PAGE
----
Evonne – mixing romance and crime at Crimefest

As a ChocLit author, I’m definitely at the dark end of the selection box, writing what is known in the States as romantic suspense – in other words, mixing crime with the passionate stuff. I write that way because it’s what I enjoy reading. I hope that enjoyment comes over in my books. And as a side benefit it also lets me out to play occasionally with writers who specialise in crime – which is what I was doing at the Crimefest convention in Bristol at the beginning of the month. And I must say, I had a great time. It’s an event for readers and authors, with multiple panels, social events, informal discussions in the bar …

The authors who attend write just about every kind of crime imaginable, from the graphically gritty to the genteel murder at the village fete, and set it just about everywhere under the sun, or in the snow – from Africa to New York, by way of Greece, Alaska, Thailand, and ancient Rome. There are sleuths in holy orders, hard bitten private investigators, police officers of every rank. At a guess, most of the writers who attend have some sort of love interest in their books. What makes me different is that the romance in my books is an equal part of the action with the nefarious stuff. I like to do the creepy, the scary, the occasionally gruesome, although not too much of that. Protagonists face up to evil and sometimes to demons in their own mind, but alongside the dark elements runs a developing love story. It’s not always a smooth path – in fact I prefer it when it isn’t. My characters have baggage – whole trunks full, sometimes – and not everyone will make it to the end of the book. But whatever I write has to have a positive ending and one that holds the distinct possibility of a Happy Ever After. I’m an old fashioned romantic in that respect. However high the bodies get piled, everything has to work out in the end.

15 thoughts on “Evonne – mixing romance and crime at Crimefest

  1. Hi Evonne, you’ve described exactly the sort of thing I love to read myself. Never Coming Home was one of my favourite reads last year. I was hoping to get to Crimefest but couldn’t in the end. Shall definitely try for next year.


  2. Like you, I write romantic suspense, because this is a genre I love reading (as well as many other genres). It’s something about the characters having to do all the hard stuff and suffering through all the scary stuff, like car chases, dealing with night-time intruders, being kidnapped and thrown in the trunk of a car and so on, which makes me feel they need to rewarded for surviving. And what could be better than finding that special relationship?

  3. You write a damned good story, Evonne…..one that makes your readers care about the heroine and all that happens to her – I loved Never Coming Home, even though I found the subject matter (as a mother)disturbing. All power to your pen…..and thanks for opening my eyes to other ways of writing.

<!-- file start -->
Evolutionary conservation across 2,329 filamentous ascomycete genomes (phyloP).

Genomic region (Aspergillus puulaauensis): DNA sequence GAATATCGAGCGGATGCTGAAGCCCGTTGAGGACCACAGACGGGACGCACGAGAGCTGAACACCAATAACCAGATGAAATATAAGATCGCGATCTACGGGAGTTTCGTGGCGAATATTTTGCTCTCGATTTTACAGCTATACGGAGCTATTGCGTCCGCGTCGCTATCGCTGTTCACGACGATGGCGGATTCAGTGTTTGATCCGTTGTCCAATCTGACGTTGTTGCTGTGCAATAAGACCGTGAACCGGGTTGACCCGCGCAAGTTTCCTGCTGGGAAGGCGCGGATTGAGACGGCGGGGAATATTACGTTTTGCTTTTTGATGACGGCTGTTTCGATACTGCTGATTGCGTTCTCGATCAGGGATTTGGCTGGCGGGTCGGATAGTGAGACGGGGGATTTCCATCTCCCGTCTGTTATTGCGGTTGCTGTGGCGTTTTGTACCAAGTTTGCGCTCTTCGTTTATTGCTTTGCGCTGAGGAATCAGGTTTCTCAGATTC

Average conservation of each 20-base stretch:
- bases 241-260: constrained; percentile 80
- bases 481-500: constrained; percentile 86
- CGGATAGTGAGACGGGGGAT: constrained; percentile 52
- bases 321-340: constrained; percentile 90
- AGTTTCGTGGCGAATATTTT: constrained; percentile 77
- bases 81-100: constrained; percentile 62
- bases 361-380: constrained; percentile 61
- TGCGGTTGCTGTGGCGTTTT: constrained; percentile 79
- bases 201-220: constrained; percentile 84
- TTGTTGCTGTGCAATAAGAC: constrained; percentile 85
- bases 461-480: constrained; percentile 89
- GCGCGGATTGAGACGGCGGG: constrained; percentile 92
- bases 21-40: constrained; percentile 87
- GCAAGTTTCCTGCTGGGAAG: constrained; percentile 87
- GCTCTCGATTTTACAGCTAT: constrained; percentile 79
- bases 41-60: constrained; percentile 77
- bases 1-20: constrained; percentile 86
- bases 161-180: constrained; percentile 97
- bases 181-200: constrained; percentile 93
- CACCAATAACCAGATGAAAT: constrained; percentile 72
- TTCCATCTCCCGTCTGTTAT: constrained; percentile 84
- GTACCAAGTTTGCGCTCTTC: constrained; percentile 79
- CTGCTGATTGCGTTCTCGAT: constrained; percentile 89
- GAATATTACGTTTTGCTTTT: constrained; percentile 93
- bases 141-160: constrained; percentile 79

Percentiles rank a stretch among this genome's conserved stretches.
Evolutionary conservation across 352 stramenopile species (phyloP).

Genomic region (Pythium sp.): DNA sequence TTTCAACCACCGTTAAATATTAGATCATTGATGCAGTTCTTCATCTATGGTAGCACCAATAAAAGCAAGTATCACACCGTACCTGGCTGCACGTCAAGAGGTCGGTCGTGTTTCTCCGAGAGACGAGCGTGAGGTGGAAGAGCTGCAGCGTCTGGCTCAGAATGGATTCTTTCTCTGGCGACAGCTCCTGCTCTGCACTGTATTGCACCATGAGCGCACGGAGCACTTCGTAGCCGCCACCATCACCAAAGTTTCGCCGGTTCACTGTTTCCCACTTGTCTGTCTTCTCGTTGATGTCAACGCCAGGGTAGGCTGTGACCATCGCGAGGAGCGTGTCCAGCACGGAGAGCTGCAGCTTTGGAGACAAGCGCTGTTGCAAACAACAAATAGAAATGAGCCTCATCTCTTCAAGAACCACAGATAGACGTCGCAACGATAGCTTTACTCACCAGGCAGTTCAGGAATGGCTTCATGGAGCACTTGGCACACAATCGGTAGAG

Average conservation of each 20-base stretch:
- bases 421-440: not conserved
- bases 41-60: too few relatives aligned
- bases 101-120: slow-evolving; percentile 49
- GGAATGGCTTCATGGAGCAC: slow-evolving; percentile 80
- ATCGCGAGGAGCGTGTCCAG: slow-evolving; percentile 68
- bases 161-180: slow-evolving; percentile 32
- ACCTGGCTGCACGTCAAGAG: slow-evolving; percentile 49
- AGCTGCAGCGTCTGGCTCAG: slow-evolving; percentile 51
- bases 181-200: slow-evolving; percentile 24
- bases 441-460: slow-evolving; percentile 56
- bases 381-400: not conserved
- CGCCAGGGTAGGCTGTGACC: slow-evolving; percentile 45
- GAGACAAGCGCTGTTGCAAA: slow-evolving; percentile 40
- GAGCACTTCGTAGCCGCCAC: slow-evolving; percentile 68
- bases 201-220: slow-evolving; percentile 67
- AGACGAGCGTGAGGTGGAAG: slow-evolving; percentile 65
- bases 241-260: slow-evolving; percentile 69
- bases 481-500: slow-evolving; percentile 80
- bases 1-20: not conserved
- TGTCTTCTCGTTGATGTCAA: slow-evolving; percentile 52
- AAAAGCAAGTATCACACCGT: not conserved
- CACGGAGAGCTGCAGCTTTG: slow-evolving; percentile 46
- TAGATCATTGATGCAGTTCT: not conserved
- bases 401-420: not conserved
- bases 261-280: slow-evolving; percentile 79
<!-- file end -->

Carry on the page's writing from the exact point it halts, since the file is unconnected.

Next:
4. Hi Ladies

    Thanks for all the comments. Attending an event like Crimefest makes you realise how many kinds of fiction there are, even within crime writing – something for every taste.

  5. I too loved ‘Never Coming Home’, and think the combination of suspense, mystery, blood-curdling scenes etc. are a perfect foil for the gentler art of romance. You are definitely on my list now of favourite authors!

  6. Crime stretches across so many areas – a bit like romance. 😉
    Does Crimefest also extend to thrillers or is it purely crime, Evonne?

  7. Hi Margaret – thank you – I’m blushing here!
    Alison – Crimefest is just about everything – Golden Age, crime in translation (lots of Scandinavian authors), cosies, police procedurals and all sorts of thrillers – the on-site bookshop is a treasure trove and an education.

  8. I’m glad you’re a fan of the Happy Ever After, Evonne, as I wouldn’t read your books otherwise 🙂 Well, maybe I would, but I do like a HEA ending!

  9. Christina – there’s no other kind of ending, as far as I am concerned. Aren’t we a pair of old romantics!

  10. As our patron saint put it, let other pens dwell on guilt and misery. What’s so wrong with a happy ending? Nobody has ever been able to explain to me, not even people who don’t like happy endings and positively enjoy guilt and misery…

  11. That’s the thing with romantic suspense – I can do the guilt and misery and then have the happy ending. And dead bodies. 🙂

  12. We had an element of crime in BAIS, and it made me feel like ‘never again’. I would take my hat off to you, Evonne – if I wore one. Never Coming Home is superb. Not just the basic story but the way you wove all the crime bits together. I did say after BAIS that maybe it was difficult because I don’t have a criminal mind. 😉

  13. Hi Liv – Now you are making me blush too. I always blame early exposure to Jacobean drama for my fondness for writing about murder. 🙂

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